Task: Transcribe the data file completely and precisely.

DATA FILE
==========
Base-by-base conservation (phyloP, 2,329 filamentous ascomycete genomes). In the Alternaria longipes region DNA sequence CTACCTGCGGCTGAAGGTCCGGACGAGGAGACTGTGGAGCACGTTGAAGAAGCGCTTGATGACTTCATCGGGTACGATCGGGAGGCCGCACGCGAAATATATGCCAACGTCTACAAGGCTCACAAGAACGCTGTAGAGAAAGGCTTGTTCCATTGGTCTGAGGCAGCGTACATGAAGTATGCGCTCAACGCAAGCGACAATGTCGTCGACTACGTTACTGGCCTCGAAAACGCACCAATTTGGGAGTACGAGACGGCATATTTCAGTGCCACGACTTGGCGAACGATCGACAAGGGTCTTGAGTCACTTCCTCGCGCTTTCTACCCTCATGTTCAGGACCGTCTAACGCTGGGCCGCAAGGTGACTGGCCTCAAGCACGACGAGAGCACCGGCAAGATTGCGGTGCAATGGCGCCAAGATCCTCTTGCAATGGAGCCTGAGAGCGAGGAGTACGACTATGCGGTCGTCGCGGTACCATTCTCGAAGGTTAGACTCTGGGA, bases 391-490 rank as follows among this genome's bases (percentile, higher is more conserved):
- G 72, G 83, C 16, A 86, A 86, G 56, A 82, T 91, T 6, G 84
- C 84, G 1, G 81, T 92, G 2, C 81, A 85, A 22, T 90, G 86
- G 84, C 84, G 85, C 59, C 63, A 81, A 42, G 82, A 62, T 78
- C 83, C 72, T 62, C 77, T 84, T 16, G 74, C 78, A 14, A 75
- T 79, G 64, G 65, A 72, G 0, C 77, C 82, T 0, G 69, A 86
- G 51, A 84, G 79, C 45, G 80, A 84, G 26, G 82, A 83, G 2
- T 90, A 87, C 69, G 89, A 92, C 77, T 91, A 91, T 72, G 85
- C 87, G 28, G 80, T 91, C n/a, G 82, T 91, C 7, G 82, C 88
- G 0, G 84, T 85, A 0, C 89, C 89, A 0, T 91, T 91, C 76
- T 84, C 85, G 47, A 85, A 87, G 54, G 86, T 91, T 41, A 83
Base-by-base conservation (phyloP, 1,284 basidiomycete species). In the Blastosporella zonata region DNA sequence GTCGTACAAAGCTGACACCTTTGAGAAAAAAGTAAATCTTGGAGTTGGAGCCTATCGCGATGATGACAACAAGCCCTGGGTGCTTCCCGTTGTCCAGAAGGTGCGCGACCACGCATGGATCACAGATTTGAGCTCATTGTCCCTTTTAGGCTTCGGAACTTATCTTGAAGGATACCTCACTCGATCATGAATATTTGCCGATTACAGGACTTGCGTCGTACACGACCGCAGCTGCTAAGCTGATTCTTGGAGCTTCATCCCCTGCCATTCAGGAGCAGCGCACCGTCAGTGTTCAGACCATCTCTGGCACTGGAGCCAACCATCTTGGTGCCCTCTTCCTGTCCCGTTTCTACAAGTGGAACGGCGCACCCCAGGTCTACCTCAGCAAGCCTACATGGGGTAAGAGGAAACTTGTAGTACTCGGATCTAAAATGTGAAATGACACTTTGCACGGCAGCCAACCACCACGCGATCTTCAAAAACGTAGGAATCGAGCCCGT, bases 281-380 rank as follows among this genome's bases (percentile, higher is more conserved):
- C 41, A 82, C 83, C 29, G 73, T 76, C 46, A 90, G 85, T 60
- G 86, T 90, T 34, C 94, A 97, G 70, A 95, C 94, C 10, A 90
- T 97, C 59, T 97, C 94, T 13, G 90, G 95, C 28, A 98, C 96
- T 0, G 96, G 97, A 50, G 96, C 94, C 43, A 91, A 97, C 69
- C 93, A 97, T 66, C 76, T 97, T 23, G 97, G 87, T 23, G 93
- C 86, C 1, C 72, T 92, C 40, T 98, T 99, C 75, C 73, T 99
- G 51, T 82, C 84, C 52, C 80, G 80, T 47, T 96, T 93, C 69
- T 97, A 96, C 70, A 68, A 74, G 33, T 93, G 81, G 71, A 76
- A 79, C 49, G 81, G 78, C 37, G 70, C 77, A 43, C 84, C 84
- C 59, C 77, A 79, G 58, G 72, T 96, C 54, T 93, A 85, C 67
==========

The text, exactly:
Base-by-base conservation (phyloP, 2,329 filamentous ascomycete genomes). In the Alternaria longipes region DNA sequence CTACCTGCGGCTGAAGGTCCGGACGAGGAGACTGTGGAGCACGTTGAAGAAGCGCTTGATGACTTCATCGGGTACGATCGGGAGGCCGCACGCGAAATATATGCCAACGTCTACAAGGCTCACAAGAACGCTGTAGAGAAAGGCTTGTTCCATTGGTCTGAGGCAGCGTACATGAAGTATGCGCTCAACGCAAGCGACAATGTCGTCGACTACGTTACTGGCCTCGAAAACGCACCAATTTGGGAGTACGAGACGGCATATTTCAGTGCCACGACTTGGCGAACGATCGACAAGGGTCTTGAGTCACTTCCTCGCGCTTTCTACCCTCATGTTCAGGACCGTCTAACGCTGGGCCGCAAGGTGACTGGCCTCAAGCACGACGAGAGCACCGGCAAGATTGCGGTGCAATGGCGCCAAGATCCTCTTGCAATGGAGCCTGAGAGCGAGGAGTACGACTATGCGGTCGTCGCGGTACCATTCTCGAAGGTTAGACTCTGGGA, bases 391-490 rank as follows among this genome's bases (percentile, higher is more conserved):
- G 72, G 83, C 16, A 86, A 86, G 56, A 82, T 91, T 6, G 84
- C 84, G 1, G 81, T 92, G 2, C 81, A 85, A 22, T 90, G 86
- G 84, C 84, G 85, C 59, C 63, A 81, A 42, G 82, A 62, T 78
- C 83, C 72, T 62, C 77, T 84, T 16, G 74, C 78, A 14, A 75
- T 79, G 64, G 65, A 72, G 0, C 77, C 82, T 0, G 69, A 86
- G 51, A 84, G 79, C 45, G 80, A 84, G 26, G 82, A 83, G 2
- T 90, A 87, C 69, G 89, A 92, C 77, T 91, A 91, T 72, G 85
- C 87, G 28, G 80, T 91, C n/a, G 82, T 91, C 7, G 82, C 88
- G 0, G 84, T 85, A 0, C 89, C 89, A 0, T 91, T 91, C 76
- T 84, C 85, G 47, A 85, A 87, G 54, G 86, T 91, T 41, A 83
Base-by-base conservation (phyloP, 1,284 basidiomycete species). In the Blastosporella zonata region DNA sequence GTCGTACAAAGCTGACACCTTTGAGAAAAAAGTAAATCTTGGAGTTGGAGCCTATCGCGATGATGACAACAAGCCCTGGGTGCTTCCCGTTGTCCAGAAGGTGCGCGACCACGCATGGATCACAGATTTGAGCTCATTGTCCCTTTTAGGCTTCGGAACTTATCTTGAAGGATACCTCACTCGATCATGAATATTTGCCGATTACAGGACTTGCGTCGTACACGACCGCAGCTGCTAAGCTGATTCTTGGAGCTTCATCCCCTGCCATTCAGGAGCAGCGCACCGTCAGTGTTCAGACCATCTCTGGCACTGGAGCCAACCATCTTGGTGCCCTCTTCCTGTCCCGTTTCTACAAGTGGAACGGCGCACCCCAGGTCTACCTCAGCAAGCCTACATGGGGTAAGAGGAAACTTGTAGTACTCGGATCTAAAATGTGAAATGACACTTTGCACGGCAGCCAACCACCACGCGATCTTCAAAAACGTAGGAATCGAGCCCGT, bases 281-380 rank as follows among this genome's bases (percentile, higher is more conserved):
- C 41, A 82, C 83, C 29, G 73, T 76, C 46, A 90, G 85, T 60
- G 86, T 90, T 34, C 94, A 97, G 70, A 95, C 94, C 10, A 90
- T 97, C 59, T 97, C 94, T 13, G 90, G 95, C 28, A 98, C 96
- T 0, G 96, G 97, A 50, G 96, C 94, C 43, A 91, A 97, C 69
- C 93, A 97, T 66, C 76, T 97, T 23, G 97, G 87, T 23, G 93
- C 86, C 1, C 72, T 92, C 40, T 98, T 99, C 75, C 73, T 99
- G 51, T 82, C 84, C 52, C 80, G 80, T 47, T 96, T 93, C 69
- T 97, A 96, C 70, A 68, A 74, G 33, T 93, G 81, G 71, A 76
- A 79, C 49, G 81, G 78, C 37, G 70, C 77, A 43, C 84, C 84
- C 59, C 77, A 79, G 58, G 72, T 96, C 54, T 93, A 85, C 67